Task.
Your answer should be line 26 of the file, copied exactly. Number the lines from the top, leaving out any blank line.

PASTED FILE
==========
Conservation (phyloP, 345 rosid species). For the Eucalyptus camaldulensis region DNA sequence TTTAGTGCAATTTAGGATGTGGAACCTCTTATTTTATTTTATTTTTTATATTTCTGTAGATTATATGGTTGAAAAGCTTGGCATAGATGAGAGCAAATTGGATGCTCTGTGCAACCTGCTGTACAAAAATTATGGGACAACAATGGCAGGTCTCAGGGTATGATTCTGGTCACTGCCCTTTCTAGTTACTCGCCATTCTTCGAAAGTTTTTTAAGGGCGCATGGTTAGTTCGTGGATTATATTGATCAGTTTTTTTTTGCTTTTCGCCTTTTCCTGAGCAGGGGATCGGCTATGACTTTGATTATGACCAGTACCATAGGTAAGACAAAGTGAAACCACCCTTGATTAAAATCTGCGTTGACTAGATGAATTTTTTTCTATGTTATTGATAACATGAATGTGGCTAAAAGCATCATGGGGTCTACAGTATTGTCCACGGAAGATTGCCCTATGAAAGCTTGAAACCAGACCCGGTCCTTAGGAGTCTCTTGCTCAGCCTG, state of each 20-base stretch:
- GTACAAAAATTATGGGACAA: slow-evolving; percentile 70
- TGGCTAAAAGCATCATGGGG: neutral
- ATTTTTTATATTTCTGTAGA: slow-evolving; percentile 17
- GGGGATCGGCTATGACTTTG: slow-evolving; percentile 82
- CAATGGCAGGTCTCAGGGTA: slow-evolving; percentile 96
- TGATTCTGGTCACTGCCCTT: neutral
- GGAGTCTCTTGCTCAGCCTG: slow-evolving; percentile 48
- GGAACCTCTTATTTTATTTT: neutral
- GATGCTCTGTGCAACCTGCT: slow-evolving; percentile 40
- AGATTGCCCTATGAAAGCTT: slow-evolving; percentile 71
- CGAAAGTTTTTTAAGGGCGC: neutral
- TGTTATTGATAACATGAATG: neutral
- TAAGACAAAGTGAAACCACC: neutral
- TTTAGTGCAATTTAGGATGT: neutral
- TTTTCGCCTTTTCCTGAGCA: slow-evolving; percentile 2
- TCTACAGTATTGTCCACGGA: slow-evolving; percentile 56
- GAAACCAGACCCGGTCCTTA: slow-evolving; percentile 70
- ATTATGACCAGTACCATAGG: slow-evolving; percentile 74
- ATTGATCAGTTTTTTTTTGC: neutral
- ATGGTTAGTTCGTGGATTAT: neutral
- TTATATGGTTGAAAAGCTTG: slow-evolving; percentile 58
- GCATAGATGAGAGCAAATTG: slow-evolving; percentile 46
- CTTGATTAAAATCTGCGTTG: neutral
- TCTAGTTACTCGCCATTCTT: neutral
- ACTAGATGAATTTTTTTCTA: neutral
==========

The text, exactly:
- ACTAGATGAATTTTTTTCTA: neutral